It’s time for local business to take voice search seriously
Pokémon Go and fidget spinners are fads, but voice search for a local business is not, says contributor Jamie Pitman. With new technologies like Google Duplex coming on, local business owners should optimize for voice search.
At this year’s Google I/O conference, Google CEO Sundar Pichai unveiled a brand-new voice assistant, Google Duplex, that introduces a new way to carry out “real-world” tasks over the phone, like booking a hair salon appointment or making reservations at a restaurant.
The ramifications of technologies like this are many, but what really interested me is the fact that this artificial intelligence (AI)-based phone system specifically focuses on interactions between local business and consumers.
Up until now, most discussions around Google voice search have been on gathering information rather than actually performing voice commands with a real-world effect.
The introduction of Google Duplex highlights for me one of the directions Google is headed, namely, the proliferation of tools, algorithms and functionalities designed to improve interactions with local businesses.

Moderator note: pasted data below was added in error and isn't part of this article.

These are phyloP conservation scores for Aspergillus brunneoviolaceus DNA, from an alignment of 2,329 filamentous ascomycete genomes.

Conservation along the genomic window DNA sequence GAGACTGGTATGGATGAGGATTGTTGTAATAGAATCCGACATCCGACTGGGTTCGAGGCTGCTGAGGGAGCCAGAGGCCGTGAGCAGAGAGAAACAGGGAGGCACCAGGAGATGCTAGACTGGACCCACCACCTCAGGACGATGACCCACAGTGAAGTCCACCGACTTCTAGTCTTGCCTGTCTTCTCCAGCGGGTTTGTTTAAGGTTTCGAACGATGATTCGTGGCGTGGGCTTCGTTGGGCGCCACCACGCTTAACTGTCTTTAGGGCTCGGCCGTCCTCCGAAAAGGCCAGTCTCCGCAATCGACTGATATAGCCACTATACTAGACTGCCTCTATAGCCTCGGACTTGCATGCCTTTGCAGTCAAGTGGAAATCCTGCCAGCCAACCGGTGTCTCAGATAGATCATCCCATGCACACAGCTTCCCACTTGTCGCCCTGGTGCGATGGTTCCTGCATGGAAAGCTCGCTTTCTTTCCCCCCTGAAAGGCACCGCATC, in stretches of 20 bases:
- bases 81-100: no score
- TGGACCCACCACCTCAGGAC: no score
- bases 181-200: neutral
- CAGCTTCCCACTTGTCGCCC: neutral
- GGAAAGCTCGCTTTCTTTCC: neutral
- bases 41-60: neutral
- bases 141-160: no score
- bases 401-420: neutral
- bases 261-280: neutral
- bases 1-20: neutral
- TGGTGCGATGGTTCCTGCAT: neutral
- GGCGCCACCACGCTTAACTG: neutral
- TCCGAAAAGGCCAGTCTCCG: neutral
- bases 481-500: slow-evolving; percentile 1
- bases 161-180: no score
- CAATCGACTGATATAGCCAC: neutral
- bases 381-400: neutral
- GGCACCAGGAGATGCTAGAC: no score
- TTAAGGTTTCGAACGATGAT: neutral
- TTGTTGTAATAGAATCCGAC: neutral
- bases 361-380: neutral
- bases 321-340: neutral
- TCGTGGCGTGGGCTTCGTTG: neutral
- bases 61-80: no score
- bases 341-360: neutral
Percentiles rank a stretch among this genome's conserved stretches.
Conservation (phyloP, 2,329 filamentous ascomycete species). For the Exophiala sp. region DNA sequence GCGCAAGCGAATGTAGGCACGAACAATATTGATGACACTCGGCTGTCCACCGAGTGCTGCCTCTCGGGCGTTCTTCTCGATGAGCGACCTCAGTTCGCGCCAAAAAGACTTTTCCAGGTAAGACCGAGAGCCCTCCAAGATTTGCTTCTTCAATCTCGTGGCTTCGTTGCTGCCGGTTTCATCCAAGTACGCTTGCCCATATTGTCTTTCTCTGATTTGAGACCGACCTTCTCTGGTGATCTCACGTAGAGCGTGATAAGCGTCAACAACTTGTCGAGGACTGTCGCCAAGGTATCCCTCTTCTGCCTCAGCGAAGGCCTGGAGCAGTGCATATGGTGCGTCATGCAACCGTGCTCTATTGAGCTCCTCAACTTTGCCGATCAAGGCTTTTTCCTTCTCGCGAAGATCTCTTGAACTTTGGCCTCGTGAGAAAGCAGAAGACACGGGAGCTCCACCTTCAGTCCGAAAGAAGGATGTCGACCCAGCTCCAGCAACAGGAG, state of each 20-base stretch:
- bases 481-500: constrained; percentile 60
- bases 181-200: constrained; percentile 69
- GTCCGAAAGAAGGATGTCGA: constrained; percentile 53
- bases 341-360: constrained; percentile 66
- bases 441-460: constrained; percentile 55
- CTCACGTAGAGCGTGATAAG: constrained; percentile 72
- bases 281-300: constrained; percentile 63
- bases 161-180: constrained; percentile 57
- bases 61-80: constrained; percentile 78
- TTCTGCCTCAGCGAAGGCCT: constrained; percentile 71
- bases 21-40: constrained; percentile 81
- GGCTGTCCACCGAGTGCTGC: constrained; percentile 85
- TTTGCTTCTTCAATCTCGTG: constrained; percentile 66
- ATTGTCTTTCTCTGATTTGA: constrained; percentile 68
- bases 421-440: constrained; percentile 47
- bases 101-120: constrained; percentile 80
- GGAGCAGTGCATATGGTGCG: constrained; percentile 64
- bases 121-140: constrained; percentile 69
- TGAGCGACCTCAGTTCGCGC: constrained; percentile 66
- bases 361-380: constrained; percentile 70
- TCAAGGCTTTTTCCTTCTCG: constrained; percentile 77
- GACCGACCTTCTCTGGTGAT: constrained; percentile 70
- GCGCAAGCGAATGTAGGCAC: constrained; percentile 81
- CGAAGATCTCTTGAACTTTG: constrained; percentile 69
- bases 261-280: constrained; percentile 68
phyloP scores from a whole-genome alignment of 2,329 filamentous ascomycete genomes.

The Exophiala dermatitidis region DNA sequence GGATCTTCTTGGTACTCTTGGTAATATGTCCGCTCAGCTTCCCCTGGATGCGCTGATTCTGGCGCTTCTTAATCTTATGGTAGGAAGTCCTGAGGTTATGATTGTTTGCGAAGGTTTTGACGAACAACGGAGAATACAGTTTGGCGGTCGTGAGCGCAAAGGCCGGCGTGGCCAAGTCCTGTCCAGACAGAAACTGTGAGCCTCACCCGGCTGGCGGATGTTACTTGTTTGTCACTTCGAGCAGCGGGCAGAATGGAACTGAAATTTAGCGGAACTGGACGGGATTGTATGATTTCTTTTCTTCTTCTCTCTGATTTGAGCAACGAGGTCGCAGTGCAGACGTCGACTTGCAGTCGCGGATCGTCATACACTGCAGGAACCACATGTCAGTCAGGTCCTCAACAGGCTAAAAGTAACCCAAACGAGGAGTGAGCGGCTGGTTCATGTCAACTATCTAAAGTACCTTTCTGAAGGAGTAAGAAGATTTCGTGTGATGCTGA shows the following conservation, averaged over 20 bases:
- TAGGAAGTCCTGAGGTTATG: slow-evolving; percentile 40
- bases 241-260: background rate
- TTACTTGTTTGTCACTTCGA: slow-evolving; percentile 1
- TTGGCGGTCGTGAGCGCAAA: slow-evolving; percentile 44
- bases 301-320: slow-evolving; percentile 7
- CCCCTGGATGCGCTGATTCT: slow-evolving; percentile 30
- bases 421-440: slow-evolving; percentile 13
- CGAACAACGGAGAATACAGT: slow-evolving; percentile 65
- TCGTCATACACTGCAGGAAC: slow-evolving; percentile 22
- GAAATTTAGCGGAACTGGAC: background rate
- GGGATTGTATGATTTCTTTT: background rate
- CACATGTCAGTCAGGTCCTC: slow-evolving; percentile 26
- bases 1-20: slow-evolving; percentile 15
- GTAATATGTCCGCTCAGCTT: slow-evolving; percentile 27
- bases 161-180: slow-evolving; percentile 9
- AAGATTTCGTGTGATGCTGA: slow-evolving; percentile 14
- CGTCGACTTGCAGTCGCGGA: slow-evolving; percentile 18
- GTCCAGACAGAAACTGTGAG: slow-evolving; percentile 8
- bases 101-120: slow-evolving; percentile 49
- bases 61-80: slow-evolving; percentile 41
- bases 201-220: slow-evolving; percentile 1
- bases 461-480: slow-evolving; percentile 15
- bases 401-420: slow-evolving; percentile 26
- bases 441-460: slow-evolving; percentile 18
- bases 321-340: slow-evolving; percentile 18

Whether the searcher is in the discovery, selection or conversion point of their journey, there will have been something that Google has introduced in the last year or so to make the process quicker and easier for the user (though admittedly at the expense of traffic to local business websites).
I’m going to provide some tips on how local businesses can prepare their websites and business operations for the voice search revolution, but first, let’s take a closer look at why it’s important to get serious about voice search.
Local business searches using voice search are up
My company, BrightLocal, recently performed research that shows that 75 percent of smart speaker owners perform searches for local businesses on a weekly basis, and an astonishing 53 percent say they perform these searches every day.
This frequency of voice search use for local businesses shows just how relevant this technology is to brick-and-mortar locations, but it’s worth noting that elsewhere in the research it’s clear that consumers are using voice search to get information on businesses they’re already aware of, rather than discovering new ones.
Attempting to peek into the voice crystal ball, our study also revealed the sorts of voice search interactions consumers would like to be able to make with local businesses if they could. (We didn’t know Google Duplex was in the works at the time.)
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